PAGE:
How Does It Affect Al Franken?
When my mother was 22 years old the only “fare” we could afford was welfare. At the time my mama had four children and my father was in prison. Now I tell students of mine who are complaining because they don’t have enough money to get their hair done, or are lacking money to go downtown to drink about the early days of my youth and they look at me as if to say, “My, your family had it tough, but what does that have to do with me?” I then have to ask myself, what does it have to do with them? The question itself takes me back to one of my favorite moments in television history, when Saturday Night Live political commentator Al Franken would listen to some of the most heinous or horrendous world tragedies or atrocities and always follow with his most biting query, “How does that affect me, Al Franken?”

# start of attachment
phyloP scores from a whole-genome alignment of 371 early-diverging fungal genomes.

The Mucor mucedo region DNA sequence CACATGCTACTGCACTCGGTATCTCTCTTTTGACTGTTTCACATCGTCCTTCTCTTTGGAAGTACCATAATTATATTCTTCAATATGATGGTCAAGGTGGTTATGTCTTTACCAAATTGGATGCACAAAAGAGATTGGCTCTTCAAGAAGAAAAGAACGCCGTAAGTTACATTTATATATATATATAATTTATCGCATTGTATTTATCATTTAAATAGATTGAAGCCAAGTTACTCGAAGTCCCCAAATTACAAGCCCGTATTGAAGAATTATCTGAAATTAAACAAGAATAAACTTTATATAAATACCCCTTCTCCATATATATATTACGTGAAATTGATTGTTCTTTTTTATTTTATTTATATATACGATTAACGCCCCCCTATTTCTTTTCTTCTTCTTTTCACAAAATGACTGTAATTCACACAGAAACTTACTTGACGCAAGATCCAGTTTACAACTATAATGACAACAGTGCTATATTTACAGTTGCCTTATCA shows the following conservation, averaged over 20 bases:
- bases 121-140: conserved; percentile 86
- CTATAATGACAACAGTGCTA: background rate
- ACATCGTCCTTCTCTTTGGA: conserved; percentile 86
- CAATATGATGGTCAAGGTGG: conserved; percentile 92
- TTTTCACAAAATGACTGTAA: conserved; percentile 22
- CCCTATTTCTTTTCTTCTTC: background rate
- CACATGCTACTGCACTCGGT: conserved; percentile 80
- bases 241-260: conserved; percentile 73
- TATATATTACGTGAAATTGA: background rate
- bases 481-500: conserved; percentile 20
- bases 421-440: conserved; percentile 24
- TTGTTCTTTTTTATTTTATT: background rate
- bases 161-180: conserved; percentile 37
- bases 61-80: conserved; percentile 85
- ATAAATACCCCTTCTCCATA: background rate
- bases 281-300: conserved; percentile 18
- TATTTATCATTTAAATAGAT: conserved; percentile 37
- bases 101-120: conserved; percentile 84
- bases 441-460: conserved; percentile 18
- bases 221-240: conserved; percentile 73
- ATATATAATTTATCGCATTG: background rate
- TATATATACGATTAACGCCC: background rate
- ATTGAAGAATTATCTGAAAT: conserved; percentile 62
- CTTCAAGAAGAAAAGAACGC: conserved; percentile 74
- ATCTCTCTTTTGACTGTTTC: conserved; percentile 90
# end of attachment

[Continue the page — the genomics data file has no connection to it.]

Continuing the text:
Is it our responsibility to be thankful for what we’ve got? Do we have to appreciate our privilege, or is built into the notion of privilege a level of inconsideration as to how you acquired it? I need a woman who is ambivalent about social justice issues to educate me about how she can be so disinterested when the very fact that she is driving, working, voting, etc. is directly related to heavily orchestrated social justice efforts. I need a member of a racially underrepresented group to inform me how they can be biased, inconsiderate, or hateful towards others’ sexual orientation or disability, and yet get upset when people are racist to them? I need a man who loves and appreciates a woman, any woman (his mother, daughter, sister, female lover) to explain to me how any man can stand by and listen to other men belittle women simply because they aren’t related to them? Somebody explain to me how it is we take our various privileges for granted? I need someone to dig deep and come up with a list of some of the privileges that we take for granted that we should really be appreciating. What are they?